Clergy

The Reverend William Fowler, Interim Rector

The Reverend William Fowler has served six parishes in the Diocese of Texas since becoming rector of St Thomas, College Station in 2005. In 2009, newly elected Bishop Andy Doyle dispatched Bill to historic Trinity parish in Galveston following the devastation of Hurricane Ike, his first posting as interim rector. Subsequently, Bill has served as interim rector at Holy Spirit and Epiphany in Houston, at Christ Church in Temple, and at St Paul’s, Waco. Bill has a passion for leading parishes in times of transition, which he views as an exciting opportunity for fellowship, productivity, and hope. In a time of change and some uncertainty, Bill preaches the Gospel with good cheer as God calls the Church into a new day. Bill works closely with parish leaders to guide, encourage and support them.

As rector, Bill has also served five parish schools in the Diocese, working actively with school boards under a variety of circumstances, including growth, transition, reorganization, and resolving conflict. He has a track record of strengthening ties between parishes and their schools.

Bill has been a loyal servant of the Diocese of Texas. Bishop Wimberly appointed Bill to the Board of Trustees of the Bishop Quin Foundation, which manages an investment portfolio of $35 million devoted to Church growth; and Bishop Doyle asked Bill to serve as President of the Quin Board. Bill is Chair of the Committee for Dispatch of Business at Council, and a member of the Council Management Committee. He was Presiding Judge of the Diocesan Trial Court during the only such trial in history .

Bill is also an attorney and an experienced mediator who had a career in the public and private sectors in Washington, DC, and in New York City prior to ordination (in West Texas) in 2001. He served as Chair of Texas’ omnibus regulatory agency (appointed by Gov. George W. Bush), and he has been a guest lecturer at the Mays School of Business at Texas A&M and at UT Law School.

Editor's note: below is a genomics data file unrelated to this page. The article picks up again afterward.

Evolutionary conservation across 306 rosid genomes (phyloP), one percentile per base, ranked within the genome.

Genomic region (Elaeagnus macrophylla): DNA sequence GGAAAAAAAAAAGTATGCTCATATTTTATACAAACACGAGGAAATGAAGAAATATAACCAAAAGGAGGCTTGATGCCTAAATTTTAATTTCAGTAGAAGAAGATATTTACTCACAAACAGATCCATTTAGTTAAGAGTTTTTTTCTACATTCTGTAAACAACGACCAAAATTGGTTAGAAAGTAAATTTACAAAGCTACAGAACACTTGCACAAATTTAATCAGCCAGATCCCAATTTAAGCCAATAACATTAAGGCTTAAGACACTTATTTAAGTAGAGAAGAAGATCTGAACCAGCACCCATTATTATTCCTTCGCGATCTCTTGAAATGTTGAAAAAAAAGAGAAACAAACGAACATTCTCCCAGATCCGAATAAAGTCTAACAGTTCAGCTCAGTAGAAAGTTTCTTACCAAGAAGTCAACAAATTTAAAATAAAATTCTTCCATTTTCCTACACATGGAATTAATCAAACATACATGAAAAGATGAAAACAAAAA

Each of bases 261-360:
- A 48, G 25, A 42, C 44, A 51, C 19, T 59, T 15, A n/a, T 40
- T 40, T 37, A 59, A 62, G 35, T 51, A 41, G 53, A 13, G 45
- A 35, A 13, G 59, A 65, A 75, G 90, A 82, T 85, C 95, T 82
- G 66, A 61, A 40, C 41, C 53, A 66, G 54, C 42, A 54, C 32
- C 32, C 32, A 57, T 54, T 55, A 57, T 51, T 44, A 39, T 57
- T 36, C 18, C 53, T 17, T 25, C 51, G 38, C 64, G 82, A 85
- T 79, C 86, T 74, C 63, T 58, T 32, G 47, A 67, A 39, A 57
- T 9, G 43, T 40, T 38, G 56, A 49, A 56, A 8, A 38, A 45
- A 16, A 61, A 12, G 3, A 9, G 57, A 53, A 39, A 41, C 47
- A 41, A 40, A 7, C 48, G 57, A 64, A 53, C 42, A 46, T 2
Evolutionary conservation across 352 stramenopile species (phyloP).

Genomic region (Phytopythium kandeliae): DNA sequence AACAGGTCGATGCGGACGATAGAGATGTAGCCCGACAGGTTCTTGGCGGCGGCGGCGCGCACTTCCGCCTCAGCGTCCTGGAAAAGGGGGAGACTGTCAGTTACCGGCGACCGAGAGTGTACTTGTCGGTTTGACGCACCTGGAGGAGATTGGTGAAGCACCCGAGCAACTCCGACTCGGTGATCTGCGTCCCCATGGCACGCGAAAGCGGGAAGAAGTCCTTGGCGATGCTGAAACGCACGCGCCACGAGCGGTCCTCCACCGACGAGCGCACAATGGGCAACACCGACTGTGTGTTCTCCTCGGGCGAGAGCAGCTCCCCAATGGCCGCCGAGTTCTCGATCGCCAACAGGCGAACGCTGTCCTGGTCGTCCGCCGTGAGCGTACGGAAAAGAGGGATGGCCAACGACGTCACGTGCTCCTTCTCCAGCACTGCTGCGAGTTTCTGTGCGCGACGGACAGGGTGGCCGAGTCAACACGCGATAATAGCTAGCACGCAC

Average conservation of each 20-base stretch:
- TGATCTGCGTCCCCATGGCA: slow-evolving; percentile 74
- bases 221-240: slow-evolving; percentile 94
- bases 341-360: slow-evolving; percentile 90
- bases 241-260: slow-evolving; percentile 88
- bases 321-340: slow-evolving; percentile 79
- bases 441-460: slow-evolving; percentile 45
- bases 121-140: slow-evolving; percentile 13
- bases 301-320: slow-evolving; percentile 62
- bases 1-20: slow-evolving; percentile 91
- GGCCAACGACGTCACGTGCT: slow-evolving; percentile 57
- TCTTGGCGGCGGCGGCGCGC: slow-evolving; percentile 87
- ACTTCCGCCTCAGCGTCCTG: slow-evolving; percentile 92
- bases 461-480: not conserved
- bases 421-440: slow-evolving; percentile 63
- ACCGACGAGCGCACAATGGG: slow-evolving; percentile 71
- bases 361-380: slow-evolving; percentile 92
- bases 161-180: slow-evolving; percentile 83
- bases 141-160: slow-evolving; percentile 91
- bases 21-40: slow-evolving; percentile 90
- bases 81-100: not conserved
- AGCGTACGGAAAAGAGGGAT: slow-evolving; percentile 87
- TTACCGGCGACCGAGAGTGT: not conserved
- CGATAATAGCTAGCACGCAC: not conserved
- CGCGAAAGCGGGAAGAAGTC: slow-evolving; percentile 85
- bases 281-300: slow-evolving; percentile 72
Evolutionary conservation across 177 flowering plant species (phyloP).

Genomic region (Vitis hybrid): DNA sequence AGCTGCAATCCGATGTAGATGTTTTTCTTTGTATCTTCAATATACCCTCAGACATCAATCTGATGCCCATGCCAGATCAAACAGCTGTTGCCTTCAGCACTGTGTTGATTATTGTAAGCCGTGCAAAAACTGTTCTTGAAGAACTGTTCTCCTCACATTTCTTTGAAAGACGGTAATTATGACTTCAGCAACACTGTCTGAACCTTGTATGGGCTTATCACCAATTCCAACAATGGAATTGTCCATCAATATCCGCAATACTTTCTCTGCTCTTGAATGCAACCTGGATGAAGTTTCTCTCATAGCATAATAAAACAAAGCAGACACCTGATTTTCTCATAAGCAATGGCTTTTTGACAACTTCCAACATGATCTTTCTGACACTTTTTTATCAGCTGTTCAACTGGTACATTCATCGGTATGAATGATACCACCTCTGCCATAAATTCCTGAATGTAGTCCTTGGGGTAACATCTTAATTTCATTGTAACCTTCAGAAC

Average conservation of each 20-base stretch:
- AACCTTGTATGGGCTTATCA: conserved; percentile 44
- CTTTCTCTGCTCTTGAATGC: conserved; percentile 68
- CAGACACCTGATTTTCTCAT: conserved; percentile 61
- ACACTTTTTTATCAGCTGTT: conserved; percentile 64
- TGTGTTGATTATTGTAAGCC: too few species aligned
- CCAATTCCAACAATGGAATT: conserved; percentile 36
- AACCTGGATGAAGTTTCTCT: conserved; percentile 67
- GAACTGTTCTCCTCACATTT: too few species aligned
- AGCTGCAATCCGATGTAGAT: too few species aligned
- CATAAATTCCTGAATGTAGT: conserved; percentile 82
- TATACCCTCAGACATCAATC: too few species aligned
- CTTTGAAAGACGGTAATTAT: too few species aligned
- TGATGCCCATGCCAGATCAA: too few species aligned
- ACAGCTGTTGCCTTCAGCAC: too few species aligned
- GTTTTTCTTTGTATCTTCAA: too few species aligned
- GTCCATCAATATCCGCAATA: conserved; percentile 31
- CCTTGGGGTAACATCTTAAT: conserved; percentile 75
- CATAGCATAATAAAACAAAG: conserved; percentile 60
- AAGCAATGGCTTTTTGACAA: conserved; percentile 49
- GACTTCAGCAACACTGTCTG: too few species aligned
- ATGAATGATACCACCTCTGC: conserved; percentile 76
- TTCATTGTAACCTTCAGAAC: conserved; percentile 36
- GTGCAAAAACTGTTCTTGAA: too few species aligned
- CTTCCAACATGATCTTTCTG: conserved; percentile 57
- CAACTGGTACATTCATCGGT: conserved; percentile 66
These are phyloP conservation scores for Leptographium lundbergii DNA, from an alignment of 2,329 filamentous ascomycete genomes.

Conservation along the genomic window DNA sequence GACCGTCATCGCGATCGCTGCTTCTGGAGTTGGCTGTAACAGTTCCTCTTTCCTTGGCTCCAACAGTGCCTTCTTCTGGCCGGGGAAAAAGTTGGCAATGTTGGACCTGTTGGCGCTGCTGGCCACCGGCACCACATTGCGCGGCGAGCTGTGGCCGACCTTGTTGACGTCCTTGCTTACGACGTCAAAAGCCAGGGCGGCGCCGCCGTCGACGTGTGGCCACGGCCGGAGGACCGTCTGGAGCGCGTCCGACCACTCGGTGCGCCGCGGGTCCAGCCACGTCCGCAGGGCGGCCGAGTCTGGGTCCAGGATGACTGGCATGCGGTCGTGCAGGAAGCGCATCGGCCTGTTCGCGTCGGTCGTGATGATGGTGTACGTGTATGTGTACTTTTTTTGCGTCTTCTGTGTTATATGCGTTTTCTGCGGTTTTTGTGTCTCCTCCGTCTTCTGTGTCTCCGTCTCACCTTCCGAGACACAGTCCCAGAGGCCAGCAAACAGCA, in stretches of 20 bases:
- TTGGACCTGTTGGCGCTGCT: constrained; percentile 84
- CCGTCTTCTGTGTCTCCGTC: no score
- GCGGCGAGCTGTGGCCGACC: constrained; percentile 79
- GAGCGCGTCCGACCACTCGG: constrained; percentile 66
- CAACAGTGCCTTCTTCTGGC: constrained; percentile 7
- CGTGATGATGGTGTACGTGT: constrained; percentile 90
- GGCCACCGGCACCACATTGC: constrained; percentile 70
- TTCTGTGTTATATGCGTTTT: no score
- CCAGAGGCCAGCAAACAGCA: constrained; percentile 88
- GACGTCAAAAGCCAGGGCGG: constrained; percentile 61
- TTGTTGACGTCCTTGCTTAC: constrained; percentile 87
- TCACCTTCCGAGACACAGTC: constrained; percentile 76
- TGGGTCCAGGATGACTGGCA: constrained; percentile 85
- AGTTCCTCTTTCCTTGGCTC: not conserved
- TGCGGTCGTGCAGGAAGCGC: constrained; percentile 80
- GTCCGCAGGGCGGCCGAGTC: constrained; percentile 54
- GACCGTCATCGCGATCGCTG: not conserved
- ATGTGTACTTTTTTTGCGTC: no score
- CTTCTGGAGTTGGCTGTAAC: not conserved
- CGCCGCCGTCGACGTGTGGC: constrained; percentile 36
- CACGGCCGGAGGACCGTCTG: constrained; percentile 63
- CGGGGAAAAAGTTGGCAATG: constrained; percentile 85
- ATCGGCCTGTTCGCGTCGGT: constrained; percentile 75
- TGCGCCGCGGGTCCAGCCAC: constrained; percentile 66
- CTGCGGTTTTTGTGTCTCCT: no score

Bill grew up on a family ranch in Llano County, and was confirmed by Bishop Richardson at St. David’s, Austin. He holds his undergraduate and law degrees from UT Austin, and his MDiv from Sewanee. He is married to Deborah Fitzgerald Fowler, a lawyer who is the Executive Director of Texas Appleseed, a nonprofit supported by major law firms and public interest institutions to advance social justice.

 

David Peters photoThe Rev. Dr. David W. Peters, Associate Rector

David W. Peters was born in Pennsylvania, and grew up in Elkridge, MD, and Limerick, PA. He served in the military as an enlisted Marine and an Army Chaplain, deploying to Baghdad, Iraq in 2005. His ministry experience includes youth ministry, hospital and military chaplaincy, as well as parish experience at Grace Episcopal Church in Georgetown, TX. He completed the Master of Divinity (Biblical, 2002) and Doctor of Ministry (Erskine, 2012) degrees, as well as two years of Clinical Pastoral Education at Army hospitals and Seton Medical Center in Austin. He is also a graduate of the Episcopal Theological Seminary of the Southwest, Master of Arts in Religion. David‘s writing has been published by the Huffington Post, Oxford University Press, and Tactical 16 Press. His sermon, “Learning War and Reconciliation”, won the Reconciliation Preaching Prize from Trinity, Wall Street. David had the honor of preaching it to first responders at Ground Zero in NYC on 9/11/2015. David still ministers as an Army chaplain in the Army Reserve. He is currently a reserve Instructor at the U.S. Army Chaplain Center and School at Ft. Jackson, SC. David is the founder of the Episcopal Veterans Fellowship and the Hospitallers of St. Martin, a missional Christian Community for Veterans. David enjoys long-distance running, reading novels, dark chocolate, social bicycling, and writing about himself in the third person. He is the father of three sons and is married to the lovely Sarah Bancroft. Since arriving at St. Mark’s he often meditates on the short Aramaic phrase of Jesus that only appears in Mark 7:34, “Be Opened.”

 

 


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